Planning a trip to the Galapagos Islands can be a daunting task. With so many options to choose from, it is easy to get lost in the details and confusing logistics. The following is an introductory guide containing the most important details to know in order to plan and prepare for the perfect Galapagos getaway.
When to Visit
The Galapagos is a year-round destination to be enjoyed whenever your schedule allows. The islands straddle the equator, so temperatures remain comfortable throughout the year.
- Late December through May is considered the hot and rainy season. During this time, skies are mostly sunny, and the moisture brings the islands’ vegetation to life with greens and reds. While the water in the Galapagos is always chilly, it is warmest during the latter part of this season.
- June through mid-December is the cool and dry season. Skies this time of year can be overcast, and outside temperatures slightly colder. The water also becomes chillier, but the benefit is that the marine life is more plentiful and active. The seas in the Galapagos can be slightly rougher, with more wave movement, from July through mid-September.
Arrival and Departure
The Galapagos Islands are located 600 miles off the coast of Ecuador, so domestic flights are required. The country’s mainland has two international airports: one in Quito (situated in the Andean Mountains) and the port city of Guayaquil (on the Pacific coast).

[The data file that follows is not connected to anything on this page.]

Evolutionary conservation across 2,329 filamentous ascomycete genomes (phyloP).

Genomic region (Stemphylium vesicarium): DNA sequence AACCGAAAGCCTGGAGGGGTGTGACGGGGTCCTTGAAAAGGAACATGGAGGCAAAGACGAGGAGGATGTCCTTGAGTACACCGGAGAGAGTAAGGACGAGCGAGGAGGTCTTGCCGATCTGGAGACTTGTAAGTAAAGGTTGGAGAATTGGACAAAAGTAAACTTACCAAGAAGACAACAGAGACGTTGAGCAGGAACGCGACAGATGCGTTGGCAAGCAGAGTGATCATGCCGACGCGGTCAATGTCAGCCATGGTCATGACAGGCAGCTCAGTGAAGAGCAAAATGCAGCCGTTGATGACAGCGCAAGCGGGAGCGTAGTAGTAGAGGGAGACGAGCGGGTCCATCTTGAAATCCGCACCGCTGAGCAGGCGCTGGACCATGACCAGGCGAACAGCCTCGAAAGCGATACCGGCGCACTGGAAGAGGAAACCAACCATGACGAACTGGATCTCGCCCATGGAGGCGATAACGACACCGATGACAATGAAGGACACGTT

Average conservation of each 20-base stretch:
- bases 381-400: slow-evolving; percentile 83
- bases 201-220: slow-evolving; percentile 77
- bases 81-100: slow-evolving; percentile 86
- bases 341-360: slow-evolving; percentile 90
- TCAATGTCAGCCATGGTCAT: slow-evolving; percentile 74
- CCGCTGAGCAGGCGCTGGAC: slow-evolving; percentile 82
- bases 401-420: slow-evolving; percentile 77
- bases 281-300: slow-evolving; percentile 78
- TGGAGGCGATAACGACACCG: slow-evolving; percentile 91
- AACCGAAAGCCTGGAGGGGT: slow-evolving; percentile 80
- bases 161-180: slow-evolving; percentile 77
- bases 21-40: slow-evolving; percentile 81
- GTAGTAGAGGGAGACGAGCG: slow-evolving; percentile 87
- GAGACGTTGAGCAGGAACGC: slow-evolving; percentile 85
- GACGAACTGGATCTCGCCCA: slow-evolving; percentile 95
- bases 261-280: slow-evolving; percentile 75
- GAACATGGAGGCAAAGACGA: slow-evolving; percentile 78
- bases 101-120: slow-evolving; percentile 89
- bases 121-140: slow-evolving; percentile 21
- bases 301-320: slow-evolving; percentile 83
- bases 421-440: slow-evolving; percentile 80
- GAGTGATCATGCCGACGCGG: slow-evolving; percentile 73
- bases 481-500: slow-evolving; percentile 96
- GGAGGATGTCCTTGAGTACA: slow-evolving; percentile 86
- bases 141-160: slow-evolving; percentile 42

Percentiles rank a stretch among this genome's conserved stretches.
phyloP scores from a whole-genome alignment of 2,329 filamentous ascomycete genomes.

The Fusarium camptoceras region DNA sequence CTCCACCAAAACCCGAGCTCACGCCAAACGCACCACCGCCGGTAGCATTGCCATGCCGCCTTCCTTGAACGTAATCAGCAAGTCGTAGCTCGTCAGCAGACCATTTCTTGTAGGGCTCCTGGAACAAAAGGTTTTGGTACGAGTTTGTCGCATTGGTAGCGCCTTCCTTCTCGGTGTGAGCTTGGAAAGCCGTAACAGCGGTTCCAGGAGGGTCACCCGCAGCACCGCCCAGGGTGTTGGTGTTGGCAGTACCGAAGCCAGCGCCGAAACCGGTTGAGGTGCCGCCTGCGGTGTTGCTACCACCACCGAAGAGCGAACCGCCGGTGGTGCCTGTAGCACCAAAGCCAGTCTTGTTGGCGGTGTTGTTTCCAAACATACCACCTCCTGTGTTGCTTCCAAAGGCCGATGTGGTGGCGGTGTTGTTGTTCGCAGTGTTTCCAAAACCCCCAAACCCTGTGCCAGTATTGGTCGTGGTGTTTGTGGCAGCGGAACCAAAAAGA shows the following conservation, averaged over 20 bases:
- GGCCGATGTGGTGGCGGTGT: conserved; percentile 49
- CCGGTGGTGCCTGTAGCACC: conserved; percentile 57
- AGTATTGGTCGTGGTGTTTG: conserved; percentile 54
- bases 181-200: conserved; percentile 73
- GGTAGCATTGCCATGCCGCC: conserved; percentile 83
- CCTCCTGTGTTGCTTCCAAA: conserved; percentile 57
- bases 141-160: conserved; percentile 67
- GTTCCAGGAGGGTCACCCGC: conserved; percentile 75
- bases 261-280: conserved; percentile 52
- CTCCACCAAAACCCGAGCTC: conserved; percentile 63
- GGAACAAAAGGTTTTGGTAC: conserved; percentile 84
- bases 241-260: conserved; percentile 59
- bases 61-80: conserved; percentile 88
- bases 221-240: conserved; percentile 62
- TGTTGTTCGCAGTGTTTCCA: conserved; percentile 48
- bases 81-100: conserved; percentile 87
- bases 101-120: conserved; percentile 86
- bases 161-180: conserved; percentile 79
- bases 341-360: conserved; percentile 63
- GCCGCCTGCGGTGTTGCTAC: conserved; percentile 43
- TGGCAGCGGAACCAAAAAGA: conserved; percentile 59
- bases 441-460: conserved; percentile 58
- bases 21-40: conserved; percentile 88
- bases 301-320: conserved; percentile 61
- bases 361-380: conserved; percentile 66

Quito sits 9,000 ft above sea level, and its airport is serviced by most US air carriers including Delta, United, American and JetBlue. The historic center of the city was the first designated UNESCO World Heritage Site, so spending a day or two exploring adds a nice cultural complement to the nature and wildlife of the Galapagos. Quito is also the jumping off point for Ecuador’s famed cloud forest, the Amazon Rainforest, and historic highland haciendas, all of which offer deeper cultural immersion.
Guayaquil is located on the coast of Ecuador at sea level. While this city does not have the same cultural appeal as Quito, it is nevertheless convenient, and better suited to those who experience issues at higher altitudes. The only US carriers offering service to this airport are American and JetBlue.
Flying to the Galapagos Islands
Flights to the islands originate in Quito in the morning, fly approximately 30 minutes to Guayaquil to pick up more passengers, then continue onward about two hours to the Galapagos. The same is true on the reverse with flights commencing in the islands, making a stop in Guayaquil, at which point some passengers disembark, then continuing onward to Quito. Because of this, you can start and end your trip in either of these cities.
Exploring the Islands: Liveaboard Boats